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This document explores use of a particular metaphor from physics as a means of articulating understandings of openness and closedness in support of individual or collective identity. It follows from consideration of pattern language within the context of a more general argument, where relevant references are located (Way Round Cognitive Ground Zero and Pointlessness: embodying the geometry of fundamental cognitive dynamics, 2012; see alternative table of contents).
The argument is based on the assumption that there is a need to find ways to comprehend and engage with more complex patterns, as discussed previously (In Quest of Mnemonic Catalysts -- for comprehension of complex psychosocial dynamics, 2007; Conditions of Objective, Subjective and Embodied Cognition: mnemonic systems for memetic coding of complexity, 2007). From that perspective there is then a case for exploring the complexity as articulated and integrated within the standard model of particle physics. It should be emphasized that the concern here is with human capacity to think about complex intertwining patterns, not with what is thereby patterned -- whatever the potential implications of isomorphism.
At the time of writing, for example, a seemingly extraordinary similarity has been shown to exist between electrons orbiting a nucleus and the asteroids orbiting Jupiter. As reported by Jade Boyd-Rice (Replica of Trojan asteroids fits in single atom, Futurity, 25 January 2012), a paper published in the journalâ?Physical Review Letters, has demonstrated that electrons could be made to orbit the nucleus of a atom in precisely the same way that Jupiter's 4,000-plus Trojan asteroids orbit the sun.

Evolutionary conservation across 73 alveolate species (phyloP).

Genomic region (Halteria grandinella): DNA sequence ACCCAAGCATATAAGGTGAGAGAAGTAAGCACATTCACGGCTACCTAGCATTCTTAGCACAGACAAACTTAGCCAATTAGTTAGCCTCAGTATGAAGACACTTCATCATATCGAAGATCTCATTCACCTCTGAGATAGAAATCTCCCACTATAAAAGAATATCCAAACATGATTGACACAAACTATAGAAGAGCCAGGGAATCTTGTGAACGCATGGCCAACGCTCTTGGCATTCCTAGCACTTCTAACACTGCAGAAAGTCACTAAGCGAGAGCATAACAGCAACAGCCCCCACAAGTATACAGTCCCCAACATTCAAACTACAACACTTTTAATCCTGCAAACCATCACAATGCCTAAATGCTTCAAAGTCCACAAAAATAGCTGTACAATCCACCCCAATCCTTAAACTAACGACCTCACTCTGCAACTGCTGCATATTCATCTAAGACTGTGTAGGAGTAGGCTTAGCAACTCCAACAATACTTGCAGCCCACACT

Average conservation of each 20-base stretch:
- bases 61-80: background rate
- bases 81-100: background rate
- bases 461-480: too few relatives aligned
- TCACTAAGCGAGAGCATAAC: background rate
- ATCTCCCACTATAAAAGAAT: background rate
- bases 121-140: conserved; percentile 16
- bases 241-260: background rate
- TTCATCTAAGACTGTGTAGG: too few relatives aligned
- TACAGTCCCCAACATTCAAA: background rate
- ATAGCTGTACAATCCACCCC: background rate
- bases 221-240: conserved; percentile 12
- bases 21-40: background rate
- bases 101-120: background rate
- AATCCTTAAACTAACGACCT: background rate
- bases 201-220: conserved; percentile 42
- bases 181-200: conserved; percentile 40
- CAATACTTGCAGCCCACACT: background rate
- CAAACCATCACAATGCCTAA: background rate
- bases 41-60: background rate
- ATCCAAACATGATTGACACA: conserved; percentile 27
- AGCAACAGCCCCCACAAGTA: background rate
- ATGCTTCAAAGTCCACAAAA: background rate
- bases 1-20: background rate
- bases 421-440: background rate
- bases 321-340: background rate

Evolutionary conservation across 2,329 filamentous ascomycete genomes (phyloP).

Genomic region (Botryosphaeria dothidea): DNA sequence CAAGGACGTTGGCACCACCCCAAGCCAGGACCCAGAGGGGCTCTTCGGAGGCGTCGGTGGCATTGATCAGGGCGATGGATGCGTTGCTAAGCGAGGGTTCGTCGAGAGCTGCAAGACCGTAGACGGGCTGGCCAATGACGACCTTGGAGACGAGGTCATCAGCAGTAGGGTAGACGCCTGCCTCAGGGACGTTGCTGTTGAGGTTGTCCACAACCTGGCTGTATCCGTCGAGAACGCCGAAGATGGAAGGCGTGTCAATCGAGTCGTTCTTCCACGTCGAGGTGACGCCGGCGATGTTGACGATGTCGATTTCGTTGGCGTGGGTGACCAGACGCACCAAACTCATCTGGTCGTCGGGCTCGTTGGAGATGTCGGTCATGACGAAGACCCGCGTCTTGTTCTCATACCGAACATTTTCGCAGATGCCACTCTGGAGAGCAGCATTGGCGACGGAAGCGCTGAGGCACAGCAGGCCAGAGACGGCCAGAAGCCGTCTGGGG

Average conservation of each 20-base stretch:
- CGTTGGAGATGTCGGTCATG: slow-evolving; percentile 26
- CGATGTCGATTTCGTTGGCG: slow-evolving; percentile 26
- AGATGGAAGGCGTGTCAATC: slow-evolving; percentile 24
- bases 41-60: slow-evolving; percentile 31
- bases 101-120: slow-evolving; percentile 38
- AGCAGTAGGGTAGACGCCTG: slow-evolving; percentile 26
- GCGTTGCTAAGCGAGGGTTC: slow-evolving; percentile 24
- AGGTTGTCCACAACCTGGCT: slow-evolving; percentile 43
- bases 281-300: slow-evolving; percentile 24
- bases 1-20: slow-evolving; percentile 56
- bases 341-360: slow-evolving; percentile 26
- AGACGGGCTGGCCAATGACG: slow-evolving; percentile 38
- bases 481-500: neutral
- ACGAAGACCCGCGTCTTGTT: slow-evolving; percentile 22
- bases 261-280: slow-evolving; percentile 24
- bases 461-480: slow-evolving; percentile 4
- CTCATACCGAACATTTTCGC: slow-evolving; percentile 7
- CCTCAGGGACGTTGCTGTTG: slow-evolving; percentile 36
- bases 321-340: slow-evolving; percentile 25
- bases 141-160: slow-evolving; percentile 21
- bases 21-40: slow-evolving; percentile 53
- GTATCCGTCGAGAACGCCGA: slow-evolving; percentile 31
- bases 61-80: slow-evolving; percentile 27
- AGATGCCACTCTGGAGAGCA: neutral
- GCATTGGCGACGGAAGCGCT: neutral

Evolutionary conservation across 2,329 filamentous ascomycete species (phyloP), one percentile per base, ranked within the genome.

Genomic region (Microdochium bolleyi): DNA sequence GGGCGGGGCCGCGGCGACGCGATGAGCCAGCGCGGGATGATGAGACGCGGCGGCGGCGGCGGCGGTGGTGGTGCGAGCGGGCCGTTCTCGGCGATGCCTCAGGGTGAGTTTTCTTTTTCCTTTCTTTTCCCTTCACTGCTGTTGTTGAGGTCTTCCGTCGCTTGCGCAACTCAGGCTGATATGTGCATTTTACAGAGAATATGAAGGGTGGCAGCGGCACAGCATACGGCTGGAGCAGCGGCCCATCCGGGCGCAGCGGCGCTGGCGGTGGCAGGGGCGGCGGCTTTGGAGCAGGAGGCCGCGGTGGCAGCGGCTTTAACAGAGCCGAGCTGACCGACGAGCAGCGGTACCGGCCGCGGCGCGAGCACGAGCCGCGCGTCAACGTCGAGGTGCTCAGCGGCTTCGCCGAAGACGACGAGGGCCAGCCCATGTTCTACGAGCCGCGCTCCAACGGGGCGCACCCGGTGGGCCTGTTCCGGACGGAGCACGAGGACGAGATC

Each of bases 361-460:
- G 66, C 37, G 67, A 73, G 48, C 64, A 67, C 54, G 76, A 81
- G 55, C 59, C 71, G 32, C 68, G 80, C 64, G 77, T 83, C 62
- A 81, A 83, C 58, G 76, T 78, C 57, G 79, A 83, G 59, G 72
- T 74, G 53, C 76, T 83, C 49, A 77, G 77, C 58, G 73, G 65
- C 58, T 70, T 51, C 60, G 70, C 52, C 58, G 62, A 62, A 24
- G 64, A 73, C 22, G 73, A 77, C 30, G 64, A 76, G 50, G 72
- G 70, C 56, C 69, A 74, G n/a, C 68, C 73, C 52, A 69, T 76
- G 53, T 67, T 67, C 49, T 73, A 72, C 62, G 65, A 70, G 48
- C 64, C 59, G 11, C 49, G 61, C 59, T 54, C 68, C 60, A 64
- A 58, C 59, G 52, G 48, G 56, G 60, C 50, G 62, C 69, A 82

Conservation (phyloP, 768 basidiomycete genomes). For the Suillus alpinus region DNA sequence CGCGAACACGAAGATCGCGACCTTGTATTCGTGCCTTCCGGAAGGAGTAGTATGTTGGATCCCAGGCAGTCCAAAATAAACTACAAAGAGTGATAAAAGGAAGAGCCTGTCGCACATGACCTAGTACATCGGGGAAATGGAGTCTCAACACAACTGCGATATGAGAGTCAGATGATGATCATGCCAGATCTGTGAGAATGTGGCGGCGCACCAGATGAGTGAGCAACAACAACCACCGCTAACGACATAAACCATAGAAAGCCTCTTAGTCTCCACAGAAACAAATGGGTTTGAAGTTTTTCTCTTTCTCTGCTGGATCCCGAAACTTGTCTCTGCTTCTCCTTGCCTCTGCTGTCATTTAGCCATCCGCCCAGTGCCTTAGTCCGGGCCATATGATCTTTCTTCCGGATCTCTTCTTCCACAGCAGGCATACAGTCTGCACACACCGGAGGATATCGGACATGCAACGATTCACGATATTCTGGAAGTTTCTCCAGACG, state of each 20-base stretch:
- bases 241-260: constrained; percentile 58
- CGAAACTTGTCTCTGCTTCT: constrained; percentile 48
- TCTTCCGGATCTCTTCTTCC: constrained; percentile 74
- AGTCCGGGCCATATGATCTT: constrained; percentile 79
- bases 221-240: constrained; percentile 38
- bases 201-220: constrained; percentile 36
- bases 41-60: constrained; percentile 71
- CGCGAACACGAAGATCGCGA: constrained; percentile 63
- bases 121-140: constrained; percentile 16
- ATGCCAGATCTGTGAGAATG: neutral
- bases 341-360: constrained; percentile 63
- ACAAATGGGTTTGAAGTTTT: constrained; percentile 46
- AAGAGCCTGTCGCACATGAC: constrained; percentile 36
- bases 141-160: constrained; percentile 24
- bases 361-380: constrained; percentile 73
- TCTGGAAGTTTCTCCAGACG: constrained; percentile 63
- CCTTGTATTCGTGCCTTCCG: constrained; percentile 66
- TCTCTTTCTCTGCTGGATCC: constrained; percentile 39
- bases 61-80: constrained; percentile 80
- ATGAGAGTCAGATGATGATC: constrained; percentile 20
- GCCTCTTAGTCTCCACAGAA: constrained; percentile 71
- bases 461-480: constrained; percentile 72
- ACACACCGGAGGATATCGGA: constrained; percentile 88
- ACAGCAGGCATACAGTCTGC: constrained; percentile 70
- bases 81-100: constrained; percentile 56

The findings uphold a prediction made in 1920 by famed Danish physicist Niels Bohr about the relationship between the then-new science of quantum mechanics and Isaac Newton's tried-and-true laws of motion. "Bohr predicted that quantum mechanical descriptions of the physical world would, for systems of sufficient size, match the classical descriptions provided by Newtonian mechanics," says lead researcher Barry Dunning... "Bohr also described the conditions under which this correspondence could be observed. In particular, he says it should be seen in atoms with very high principal quantum numbers, which are exactly what we study in our laboratory."
It might be asked to what extent conceptual "objects" associated with a given worldview -- dynamically "orbiting" it in some manner -- could be similarly comprehended, if only as a source of mnemonic clues to the integrative nature of the comprehension of that worldview.